To address the second point, Wind River has designed and implemented Android security technologies for a wide spectrum of devices ranging from custom-developed enterprise tablets to media phones, smartphones, tablets, IVI systems and devices used in the public safety and medical device sectors. Interestingly, a common thread that runs through all of these Android projects is that the approach to Android security is almost completely different for each device type. In other words, the device use cases mandated different priorities in the implementation of security technologies, different customizations to Android as well as different software validation concepts. To give you a concrete example, for a set of security concerns in the IVI space, check out the joint whitepaper from McAfee and Wind River. Understanding devices’ use cases is key and that step must be tightly coupled with Android security expertise.

Firmware management is a common enough concept in the mobile world. OMA-DM, for instance, has been used for many years in hundreds of millions of mobile terminals. The challenge that occurs for Android devices that fall outside of the smartphone world is that none of the generally operator-based device, user, services and policy management infrastructure exists. To fill this need, Wind River has developed a set of Solution Accelerators for Android that offer a choice of firmware management options to keep devices up-to-date with the latest Android security software. Additionally, a number of Wind River partners have also developed security-oriented policy management solutions that can be applied to meet specific use cases.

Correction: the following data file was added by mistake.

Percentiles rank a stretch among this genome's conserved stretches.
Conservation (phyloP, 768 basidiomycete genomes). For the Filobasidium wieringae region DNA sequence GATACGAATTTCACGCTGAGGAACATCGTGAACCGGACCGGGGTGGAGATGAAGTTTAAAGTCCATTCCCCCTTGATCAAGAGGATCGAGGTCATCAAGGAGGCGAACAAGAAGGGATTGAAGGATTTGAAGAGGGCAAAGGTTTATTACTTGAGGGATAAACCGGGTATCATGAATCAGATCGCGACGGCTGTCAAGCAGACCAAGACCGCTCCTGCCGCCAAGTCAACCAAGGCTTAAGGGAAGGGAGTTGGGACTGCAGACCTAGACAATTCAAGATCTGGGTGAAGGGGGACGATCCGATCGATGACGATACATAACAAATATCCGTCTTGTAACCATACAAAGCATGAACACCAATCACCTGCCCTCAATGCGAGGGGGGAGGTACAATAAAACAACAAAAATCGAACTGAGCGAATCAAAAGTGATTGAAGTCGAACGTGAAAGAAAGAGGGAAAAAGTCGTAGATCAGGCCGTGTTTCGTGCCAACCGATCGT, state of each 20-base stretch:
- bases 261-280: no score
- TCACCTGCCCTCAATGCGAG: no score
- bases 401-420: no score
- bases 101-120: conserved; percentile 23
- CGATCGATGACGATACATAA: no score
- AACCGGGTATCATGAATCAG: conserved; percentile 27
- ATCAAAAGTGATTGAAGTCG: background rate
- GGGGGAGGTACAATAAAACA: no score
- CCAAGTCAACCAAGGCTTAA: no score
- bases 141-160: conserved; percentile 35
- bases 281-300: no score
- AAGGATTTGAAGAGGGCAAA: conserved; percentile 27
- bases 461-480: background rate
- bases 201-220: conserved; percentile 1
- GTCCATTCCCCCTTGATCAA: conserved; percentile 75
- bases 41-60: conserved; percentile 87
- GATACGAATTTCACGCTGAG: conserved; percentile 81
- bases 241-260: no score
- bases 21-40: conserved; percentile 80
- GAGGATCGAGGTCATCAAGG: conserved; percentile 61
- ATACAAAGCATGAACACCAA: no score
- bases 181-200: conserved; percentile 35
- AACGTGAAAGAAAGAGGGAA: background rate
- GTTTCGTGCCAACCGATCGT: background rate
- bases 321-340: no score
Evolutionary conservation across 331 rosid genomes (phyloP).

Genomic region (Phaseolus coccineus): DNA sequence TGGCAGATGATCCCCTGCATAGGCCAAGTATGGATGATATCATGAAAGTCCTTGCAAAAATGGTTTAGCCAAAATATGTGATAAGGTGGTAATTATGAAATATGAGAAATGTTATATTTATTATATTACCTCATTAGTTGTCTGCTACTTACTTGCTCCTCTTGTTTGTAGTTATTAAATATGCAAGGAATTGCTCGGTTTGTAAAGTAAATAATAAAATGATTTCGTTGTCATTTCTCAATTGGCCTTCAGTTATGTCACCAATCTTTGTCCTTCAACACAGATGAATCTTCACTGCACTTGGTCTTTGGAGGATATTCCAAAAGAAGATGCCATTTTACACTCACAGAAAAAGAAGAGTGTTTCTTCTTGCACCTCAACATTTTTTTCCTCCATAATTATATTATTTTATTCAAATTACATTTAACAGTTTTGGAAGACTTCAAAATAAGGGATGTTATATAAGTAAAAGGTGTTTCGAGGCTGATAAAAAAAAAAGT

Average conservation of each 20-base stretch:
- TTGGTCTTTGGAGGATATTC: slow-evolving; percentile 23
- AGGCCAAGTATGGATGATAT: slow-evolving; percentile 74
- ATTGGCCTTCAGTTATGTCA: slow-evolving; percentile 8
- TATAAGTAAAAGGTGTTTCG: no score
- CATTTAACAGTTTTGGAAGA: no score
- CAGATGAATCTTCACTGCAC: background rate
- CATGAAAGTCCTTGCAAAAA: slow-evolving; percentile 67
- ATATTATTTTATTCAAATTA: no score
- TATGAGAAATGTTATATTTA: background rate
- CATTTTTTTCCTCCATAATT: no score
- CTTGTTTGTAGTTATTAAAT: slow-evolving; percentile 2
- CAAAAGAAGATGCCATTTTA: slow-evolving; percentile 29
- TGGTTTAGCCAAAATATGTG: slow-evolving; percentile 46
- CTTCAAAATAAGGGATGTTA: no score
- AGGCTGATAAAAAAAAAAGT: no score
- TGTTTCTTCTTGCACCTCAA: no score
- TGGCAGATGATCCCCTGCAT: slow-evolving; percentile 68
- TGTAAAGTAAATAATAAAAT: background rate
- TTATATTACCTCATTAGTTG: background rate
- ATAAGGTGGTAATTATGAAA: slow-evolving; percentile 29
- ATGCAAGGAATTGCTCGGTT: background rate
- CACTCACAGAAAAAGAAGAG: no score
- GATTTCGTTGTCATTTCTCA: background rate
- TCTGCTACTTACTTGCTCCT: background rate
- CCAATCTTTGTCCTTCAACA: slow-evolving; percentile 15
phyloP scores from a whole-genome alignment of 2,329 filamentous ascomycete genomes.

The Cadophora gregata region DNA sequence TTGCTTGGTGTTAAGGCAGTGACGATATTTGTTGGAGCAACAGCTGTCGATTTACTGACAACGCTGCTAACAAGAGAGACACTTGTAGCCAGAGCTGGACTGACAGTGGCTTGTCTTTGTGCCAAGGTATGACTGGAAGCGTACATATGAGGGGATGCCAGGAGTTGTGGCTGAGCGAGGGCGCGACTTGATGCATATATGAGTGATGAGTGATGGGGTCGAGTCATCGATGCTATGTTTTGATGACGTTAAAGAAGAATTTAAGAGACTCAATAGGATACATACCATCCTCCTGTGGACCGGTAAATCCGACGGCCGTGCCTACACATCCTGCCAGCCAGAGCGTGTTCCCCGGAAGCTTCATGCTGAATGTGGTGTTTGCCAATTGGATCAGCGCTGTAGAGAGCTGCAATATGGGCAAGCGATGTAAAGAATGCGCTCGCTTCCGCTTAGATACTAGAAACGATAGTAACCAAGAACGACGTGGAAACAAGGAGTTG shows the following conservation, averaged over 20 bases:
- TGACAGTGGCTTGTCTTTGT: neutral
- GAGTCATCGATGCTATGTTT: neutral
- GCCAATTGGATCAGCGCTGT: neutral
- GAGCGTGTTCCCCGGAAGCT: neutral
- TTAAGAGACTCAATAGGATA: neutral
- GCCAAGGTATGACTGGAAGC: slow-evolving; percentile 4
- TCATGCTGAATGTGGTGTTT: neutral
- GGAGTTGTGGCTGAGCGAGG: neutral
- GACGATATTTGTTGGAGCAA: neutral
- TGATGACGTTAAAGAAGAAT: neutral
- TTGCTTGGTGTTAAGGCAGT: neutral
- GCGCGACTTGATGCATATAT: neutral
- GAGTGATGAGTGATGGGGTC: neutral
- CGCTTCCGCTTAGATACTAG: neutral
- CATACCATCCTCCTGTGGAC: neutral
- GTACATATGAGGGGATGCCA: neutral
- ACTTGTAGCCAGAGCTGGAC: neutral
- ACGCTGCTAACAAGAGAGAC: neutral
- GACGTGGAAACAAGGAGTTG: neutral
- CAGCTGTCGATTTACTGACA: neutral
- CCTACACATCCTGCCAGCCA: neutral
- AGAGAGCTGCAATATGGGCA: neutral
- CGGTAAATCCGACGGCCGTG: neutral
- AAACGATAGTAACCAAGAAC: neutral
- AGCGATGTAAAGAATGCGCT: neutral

And finally, there needs to be expert testing of the Android security implementation on the target device. Of course, some testing can be done manually, however, using industry-leading automated test tools such as Wind River Framework for Automated Software Test (FAST) for Android can often deliver significant gains in test efficiency. This is especially true when Android DUTs need to be put under load by, for example, running an accelerated day profile test scenario as part of a soak test plan while concurrently running a set of attack scripts.

So, Android security is clearly not a ‘one size fits all’ situation. SE Android is but one component to developing a sensible, market-oriented software solution that provides additional security to the Android stack. Expert help is often needed due to the wide choice of technologies and options associated with a diverse range of device use cases. Seek out and engage with the global Wind River team should you have questions or concerns about building your secure Android device.

 

For additional information from Wind River, visit http://www.facebook.com/WindRiverSystems.